Why Iran Won't
Budge on Nukes
By NAHID SIAMDOUST Wed Aug
6, 3:10 PM ET
When U.S. officials appeal to the Iranian people over
the heads of its regime, they like to assume that Tehran's defiance on the nuclear issue
reflects only the extremist position of an unrepresentative revolutionary
leadership. Plainly, they haven't met Dr. Akbar Etemad,
who ran the nuclear program of the Shah's regime, which was overthrown in the
Islamic Revolution of 1979. The scientist who first launched Iran's nuclear
technology program under a U.S.-backed regime in 1974 today urges the regime
that stripped him of his job to reject any international demand that it halt
told an academic conference in Toronto last
weekend, "Iran already
stopped nuclear enrichment at the behest of Europe for more than a year [a
reference to Tehran's
suspension of enrichment between late 2003 and mid-2005, to allow negotiations
with the European Union]. And what happened? Nothing."
Iran delivered its response to
the latest Western offer on the nuclear issue to E.U. officials in Brussels on Tuesday, and
reportedly avoided any mention of a freeze on uranium enrichment.
and the U.S. have made clear
that the consequence of Iran
turning down the current offer will be a push for further U.N.
sanctions against Tehran.
In an interview with TIME,
the Swiss-educated scientist who lives in Paris
and heads a group of prominent Iranian exiles that lobby against a military
attack on Iran, said the solution to the nuclear standoff lay in
re-establishing relations between Washington
Although a senior U.S.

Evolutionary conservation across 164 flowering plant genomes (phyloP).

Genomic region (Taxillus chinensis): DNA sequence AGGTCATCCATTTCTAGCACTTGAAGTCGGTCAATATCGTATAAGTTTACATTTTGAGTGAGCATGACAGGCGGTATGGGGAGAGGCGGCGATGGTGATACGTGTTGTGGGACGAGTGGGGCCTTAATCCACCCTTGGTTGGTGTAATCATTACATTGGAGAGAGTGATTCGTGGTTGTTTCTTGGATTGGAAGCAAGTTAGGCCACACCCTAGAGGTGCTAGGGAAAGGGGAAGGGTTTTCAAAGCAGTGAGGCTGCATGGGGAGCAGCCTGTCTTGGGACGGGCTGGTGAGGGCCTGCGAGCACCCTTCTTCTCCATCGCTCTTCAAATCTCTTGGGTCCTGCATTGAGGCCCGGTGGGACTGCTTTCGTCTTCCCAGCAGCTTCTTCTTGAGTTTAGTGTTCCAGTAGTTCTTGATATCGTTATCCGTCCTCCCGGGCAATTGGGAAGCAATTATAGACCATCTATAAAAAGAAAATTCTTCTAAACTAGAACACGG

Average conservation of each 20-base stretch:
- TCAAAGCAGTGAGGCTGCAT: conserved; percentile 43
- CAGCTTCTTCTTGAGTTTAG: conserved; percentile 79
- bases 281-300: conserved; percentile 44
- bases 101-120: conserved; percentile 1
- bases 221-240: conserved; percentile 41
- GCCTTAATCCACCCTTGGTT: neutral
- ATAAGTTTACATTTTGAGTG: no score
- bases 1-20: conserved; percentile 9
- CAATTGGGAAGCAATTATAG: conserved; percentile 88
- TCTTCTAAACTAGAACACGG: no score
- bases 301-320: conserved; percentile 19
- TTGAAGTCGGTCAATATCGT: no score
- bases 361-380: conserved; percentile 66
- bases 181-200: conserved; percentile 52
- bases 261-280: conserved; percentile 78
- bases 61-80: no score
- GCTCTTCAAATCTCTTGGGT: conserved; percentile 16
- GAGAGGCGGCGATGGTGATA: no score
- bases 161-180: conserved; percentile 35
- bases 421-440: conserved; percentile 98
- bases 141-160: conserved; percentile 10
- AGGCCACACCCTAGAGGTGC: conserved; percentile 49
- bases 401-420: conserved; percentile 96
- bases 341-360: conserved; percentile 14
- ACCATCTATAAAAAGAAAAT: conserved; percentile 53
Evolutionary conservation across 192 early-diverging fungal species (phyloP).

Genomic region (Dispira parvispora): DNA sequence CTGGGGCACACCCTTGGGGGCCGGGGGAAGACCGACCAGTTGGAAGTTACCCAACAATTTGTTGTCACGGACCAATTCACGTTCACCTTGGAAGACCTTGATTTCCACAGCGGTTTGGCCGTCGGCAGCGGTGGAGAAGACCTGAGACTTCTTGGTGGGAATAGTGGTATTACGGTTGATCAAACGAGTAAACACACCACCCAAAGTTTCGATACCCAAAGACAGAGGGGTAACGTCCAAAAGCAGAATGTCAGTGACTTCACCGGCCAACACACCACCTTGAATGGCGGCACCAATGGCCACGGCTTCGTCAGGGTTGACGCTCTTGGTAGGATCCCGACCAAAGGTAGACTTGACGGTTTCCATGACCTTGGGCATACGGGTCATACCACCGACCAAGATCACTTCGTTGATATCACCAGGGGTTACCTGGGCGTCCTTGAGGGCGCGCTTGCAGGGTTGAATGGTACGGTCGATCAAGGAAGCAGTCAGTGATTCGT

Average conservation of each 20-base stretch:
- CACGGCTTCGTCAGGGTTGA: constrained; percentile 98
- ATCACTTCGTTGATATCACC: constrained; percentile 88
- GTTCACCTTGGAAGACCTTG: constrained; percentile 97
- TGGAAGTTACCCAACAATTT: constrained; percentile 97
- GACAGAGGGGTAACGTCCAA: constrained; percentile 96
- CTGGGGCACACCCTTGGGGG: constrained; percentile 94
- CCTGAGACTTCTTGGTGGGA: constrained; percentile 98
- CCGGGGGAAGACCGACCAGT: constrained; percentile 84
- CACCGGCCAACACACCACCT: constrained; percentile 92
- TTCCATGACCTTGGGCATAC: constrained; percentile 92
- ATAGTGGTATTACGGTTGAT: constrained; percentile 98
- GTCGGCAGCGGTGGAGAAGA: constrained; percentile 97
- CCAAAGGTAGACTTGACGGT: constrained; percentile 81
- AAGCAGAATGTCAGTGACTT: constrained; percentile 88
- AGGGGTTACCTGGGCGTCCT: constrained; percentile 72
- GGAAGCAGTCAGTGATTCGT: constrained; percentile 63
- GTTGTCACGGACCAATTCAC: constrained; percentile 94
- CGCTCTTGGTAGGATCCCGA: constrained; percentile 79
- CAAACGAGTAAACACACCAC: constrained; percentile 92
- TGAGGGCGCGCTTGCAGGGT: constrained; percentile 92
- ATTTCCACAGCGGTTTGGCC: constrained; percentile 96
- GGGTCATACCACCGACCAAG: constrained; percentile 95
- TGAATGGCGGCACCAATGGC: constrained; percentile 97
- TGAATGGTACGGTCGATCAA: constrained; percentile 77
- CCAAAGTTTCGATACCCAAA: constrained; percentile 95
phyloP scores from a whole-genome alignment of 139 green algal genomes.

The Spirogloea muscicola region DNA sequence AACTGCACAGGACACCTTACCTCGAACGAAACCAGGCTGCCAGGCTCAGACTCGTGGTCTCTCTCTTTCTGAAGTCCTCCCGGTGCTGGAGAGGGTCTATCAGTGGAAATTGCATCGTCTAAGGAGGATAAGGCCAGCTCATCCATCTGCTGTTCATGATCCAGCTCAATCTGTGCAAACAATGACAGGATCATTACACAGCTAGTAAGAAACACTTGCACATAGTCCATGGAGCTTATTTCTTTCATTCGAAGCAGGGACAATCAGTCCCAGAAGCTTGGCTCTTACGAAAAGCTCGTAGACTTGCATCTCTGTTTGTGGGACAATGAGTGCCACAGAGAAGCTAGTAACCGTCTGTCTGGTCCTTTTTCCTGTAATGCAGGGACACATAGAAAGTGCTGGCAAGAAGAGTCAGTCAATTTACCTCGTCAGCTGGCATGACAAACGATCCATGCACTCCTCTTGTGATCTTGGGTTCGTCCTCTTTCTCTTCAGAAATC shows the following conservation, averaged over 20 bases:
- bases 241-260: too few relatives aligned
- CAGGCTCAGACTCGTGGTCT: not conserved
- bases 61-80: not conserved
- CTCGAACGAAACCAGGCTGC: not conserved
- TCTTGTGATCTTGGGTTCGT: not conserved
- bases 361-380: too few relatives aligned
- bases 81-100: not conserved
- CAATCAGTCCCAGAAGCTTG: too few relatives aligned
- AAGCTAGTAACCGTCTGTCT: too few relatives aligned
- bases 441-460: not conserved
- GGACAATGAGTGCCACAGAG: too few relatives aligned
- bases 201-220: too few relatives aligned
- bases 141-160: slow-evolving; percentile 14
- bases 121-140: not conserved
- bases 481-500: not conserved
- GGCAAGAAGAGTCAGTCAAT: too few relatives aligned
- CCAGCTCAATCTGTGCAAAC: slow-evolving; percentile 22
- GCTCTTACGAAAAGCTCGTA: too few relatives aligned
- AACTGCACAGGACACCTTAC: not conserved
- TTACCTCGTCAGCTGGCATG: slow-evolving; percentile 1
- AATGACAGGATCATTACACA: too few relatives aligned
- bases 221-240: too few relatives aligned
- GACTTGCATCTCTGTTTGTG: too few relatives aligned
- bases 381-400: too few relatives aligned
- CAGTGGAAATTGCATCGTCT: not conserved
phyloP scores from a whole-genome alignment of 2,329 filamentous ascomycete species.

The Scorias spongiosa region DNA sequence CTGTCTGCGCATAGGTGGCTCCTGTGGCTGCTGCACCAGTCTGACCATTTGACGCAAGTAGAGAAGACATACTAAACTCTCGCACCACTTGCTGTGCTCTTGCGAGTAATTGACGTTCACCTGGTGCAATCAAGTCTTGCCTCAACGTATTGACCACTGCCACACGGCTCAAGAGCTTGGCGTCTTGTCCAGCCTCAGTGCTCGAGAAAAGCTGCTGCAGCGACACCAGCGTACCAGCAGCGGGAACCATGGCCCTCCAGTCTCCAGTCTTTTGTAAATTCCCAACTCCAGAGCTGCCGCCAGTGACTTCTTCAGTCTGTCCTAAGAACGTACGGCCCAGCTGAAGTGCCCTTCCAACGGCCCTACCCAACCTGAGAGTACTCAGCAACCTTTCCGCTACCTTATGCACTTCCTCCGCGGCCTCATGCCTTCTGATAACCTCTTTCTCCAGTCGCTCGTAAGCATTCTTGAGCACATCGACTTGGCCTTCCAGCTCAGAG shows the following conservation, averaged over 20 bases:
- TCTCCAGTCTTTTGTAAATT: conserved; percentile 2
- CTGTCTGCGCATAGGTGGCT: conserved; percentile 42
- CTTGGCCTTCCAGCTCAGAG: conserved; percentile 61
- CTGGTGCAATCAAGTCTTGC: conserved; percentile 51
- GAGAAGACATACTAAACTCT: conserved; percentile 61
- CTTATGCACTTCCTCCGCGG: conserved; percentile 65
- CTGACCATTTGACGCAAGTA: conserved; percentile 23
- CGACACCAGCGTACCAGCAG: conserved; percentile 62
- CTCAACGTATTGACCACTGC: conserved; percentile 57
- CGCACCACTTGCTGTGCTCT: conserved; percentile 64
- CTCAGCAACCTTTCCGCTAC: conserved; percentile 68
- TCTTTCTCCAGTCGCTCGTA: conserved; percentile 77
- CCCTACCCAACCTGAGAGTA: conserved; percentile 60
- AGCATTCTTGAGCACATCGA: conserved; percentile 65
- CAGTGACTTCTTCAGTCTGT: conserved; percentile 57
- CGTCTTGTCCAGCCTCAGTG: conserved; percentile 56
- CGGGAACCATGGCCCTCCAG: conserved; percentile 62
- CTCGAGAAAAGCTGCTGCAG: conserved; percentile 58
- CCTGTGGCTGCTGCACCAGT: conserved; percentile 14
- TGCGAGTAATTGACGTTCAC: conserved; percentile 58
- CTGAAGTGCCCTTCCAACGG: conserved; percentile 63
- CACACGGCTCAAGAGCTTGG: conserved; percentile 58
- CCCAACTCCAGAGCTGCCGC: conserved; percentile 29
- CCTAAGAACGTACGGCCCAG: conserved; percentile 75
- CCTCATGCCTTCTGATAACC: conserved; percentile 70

diplomat joined the European-led delegation that met with Iranian officials in Geneva recently, Iran's response to the nuclear
proposal may make it difficult for the Bush Administration to create a
Surprising as it may be to
hear a member of the Shah's deposed regime support the stance of the Islamic
Republic in a confrontation with the West, there is widespread concern among
Iran experts that the current Western strategy of demanding that Iran forego the
right to enrich uranium has created a diplomatic dead end.
Writing in the International
Herald Tribune last week, Trita Parsi,
President of the National Iranian American Council, and analyst Anatol Lieven, argued that
insisting Iran give up its right to any uranium enrichment is untenable, and
instead suggested that the Western powers base their demands on the rights and
limitations of the Nuclear Non-Proliferation Treaty - which would allow the
international community "to place a verifiable cap on Iranian enrichment
and other nuclear capabilities well short of weaponization."
agrees that the NPT, which governs the peaceful pursuit of nuclear energy under
the supervision of the U.N.'s International Atomic Energy Agency, holds the
key. "The Americans, when they need the NPT, they talk about it; when they
don't need it, they throw it away. You don't do that with an international
treaty," he said. Iran
is a signatory to the NPT, on the basis of which it is being held accountable
by the United Nations Security Council over transparency issues. But the NPT